An Open Letter to the Open Data Community: Reaction
A group of people at the Civic Analytics Network recently wrote “An Open Letter to the Open Data Community” that focuses on topics central to this blog and to our book. The Civics Analytics Network, is “a consortium of Chief Data Officers and analytics principals in large cities and counties throughout the United States.” They state that their purpose is to “work together to advance how local governments use data to be more efficient, innovative, and in particular, transparent.”
The letter contained 8 guidelines the group believed that if followed, would “advance the capabilities of government data portals across the board and help deliver upon the promise of a transparent government.” The guidelines included the following:
- Improve accessibility and usability to engage a wider audience.
- Move away from a single dataset centric view.
- Treat geospatial data as a first class data type.
- Improve management and usability of metadata.
- Decrease the cost and work required to publish data.
- Introduce revision history.
- Improve management of large datasets.
- Set clear transparent pricing based on memory, not number of datasets.
It is difficult to imagine a letter that is more germane to what we have been advocating on the Spatial Reserves blog. We have been open about our praise of data portals that are user friendly–and critical of those that miss the mark–over the past five years. We have noted the impact that the open data movement has had on the data portals themselves–becoming in many cases more user friendly and encouraging adoption of GIS beyond its traditional departmental boundaries. The principles we have adhered to are also mentioned in this letter, such as being intuitive, data-driven, and with metrics. The letter highlights a continued need, the ability to tie together and compare related data sets, which is at times challenging given “data silos.”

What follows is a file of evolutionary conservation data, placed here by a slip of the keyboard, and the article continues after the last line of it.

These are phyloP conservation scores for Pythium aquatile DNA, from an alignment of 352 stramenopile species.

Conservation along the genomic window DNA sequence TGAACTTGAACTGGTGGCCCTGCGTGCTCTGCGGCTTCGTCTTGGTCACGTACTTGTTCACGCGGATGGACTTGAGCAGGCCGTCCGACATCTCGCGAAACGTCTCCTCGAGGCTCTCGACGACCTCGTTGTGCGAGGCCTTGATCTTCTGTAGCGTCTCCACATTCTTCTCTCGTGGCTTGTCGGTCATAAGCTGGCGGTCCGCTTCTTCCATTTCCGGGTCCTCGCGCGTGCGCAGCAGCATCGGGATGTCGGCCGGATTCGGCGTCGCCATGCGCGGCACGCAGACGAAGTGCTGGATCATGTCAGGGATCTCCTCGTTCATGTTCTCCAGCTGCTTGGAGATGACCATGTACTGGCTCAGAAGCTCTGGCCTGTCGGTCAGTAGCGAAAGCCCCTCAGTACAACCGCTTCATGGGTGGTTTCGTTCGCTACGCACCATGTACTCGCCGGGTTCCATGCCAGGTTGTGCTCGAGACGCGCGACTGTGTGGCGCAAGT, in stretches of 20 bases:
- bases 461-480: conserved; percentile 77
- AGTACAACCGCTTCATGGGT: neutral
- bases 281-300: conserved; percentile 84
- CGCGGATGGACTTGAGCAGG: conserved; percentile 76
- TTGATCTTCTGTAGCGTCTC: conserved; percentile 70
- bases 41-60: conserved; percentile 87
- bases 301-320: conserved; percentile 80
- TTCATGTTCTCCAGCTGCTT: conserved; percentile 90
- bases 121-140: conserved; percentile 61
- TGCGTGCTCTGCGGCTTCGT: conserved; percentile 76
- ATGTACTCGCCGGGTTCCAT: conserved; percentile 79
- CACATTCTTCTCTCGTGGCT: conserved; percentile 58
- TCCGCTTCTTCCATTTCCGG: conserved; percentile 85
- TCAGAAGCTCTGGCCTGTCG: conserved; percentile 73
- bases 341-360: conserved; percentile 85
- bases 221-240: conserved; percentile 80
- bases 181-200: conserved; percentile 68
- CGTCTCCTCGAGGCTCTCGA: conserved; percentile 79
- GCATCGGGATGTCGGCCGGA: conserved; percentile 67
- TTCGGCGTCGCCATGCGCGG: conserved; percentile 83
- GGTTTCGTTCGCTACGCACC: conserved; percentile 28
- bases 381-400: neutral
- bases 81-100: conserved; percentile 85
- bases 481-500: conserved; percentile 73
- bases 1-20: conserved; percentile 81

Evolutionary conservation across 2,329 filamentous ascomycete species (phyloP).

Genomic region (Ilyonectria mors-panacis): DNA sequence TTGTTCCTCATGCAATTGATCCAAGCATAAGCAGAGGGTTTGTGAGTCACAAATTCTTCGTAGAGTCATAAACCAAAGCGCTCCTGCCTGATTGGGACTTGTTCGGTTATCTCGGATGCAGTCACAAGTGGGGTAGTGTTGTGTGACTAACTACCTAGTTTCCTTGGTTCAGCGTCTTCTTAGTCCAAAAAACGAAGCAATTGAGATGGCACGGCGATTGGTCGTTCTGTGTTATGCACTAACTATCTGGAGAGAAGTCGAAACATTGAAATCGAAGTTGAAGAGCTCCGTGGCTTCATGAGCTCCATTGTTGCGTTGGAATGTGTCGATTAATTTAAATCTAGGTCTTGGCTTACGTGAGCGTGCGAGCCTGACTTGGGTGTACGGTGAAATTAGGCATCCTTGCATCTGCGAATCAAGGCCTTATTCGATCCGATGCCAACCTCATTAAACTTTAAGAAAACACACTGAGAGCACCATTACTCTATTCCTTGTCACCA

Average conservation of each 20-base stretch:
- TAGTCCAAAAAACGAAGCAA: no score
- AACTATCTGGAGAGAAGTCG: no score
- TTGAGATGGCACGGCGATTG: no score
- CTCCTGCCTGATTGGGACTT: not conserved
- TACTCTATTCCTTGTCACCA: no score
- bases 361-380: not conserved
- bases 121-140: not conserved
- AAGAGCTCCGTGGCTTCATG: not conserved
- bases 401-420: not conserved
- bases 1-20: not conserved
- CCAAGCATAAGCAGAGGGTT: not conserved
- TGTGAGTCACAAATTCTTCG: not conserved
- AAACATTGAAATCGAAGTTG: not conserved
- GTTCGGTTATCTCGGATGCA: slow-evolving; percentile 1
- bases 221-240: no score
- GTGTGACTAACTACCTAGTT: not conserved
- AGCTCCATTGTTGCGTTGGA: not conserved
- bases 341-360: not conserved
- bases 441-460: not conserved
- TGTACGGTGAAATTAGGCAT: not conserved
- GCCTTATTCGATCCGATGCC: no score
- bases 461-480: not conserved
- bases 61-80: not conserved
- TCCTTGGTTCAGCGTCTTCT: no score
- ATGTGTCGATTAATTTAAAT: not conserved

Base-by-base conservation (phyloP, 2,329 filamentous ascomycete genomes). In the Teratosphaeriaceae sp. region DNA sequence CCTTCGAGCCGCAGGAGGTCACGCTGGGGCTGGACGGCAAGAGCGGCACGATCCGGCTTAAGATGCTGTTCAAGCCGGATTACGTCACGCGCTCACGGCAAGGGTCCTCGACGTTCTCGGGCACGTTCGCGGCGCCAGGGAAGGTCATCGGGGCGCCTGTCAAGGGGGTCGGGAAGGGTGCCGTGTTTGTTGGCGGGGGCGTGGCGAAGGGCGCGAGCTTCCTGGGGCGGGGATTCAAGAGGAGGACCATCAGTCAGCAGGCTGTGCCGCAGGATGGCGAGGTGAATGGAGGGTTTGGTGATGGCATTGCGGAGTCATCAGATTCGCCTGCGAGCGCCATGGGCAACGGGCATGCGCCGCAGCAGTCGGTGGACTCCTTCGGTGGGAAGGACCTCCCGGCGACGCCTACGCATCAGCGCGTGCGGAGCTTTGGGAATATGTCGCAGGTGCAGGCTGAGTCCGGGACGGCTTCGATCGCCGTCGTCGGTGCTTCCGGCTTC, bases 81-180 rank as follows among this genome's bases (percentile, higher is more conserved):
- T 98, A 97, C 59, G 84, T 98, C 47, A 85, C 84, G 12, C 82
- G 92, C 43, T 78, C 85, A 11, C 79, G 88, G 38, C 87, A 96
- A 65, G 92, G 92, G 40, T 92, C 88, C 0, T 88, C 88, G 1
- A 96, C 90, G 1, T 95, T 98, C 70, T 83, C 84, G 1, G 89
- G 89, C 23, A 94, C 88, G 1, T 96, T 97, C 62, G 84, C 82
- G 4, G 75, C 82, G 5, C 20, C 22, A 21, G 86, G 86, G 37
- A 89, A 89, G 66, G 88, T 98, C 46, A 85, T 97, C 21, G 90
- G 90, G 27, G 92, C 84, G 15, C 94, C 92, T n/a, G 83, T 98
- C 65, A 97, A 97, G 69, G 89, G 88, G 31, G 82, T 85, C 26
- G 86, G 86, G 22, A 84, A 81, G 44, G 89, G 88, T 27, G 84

One of my favorite points in the letter is the authors’ admonition to “treat geospatial data as a first class data type.” The authors claim that geospatial data is an underdeveloped and undervalued asset; and it “needs to be an integral part of any open data program”, citing examples from Chicago’s OpenGrid and Los Angeles’ GeoHub as forward-thinking models.
On the topic of metadata, the authors call for portals and managers to allow “custom metadata schemes, API methods to define and update the schema and content, and user interfaces that surface and support end-user use of the metadata.” Hear, hear! Equally welcome is the authors’ call to decrease the cost and work required to publish data. Through their point #6 about revision history, they advocate that these data sets need to be curated and updated but also allow historical versions to be accessed.
What are your reactions to this letter? What do we need to do as the geospatial community to realize these aims?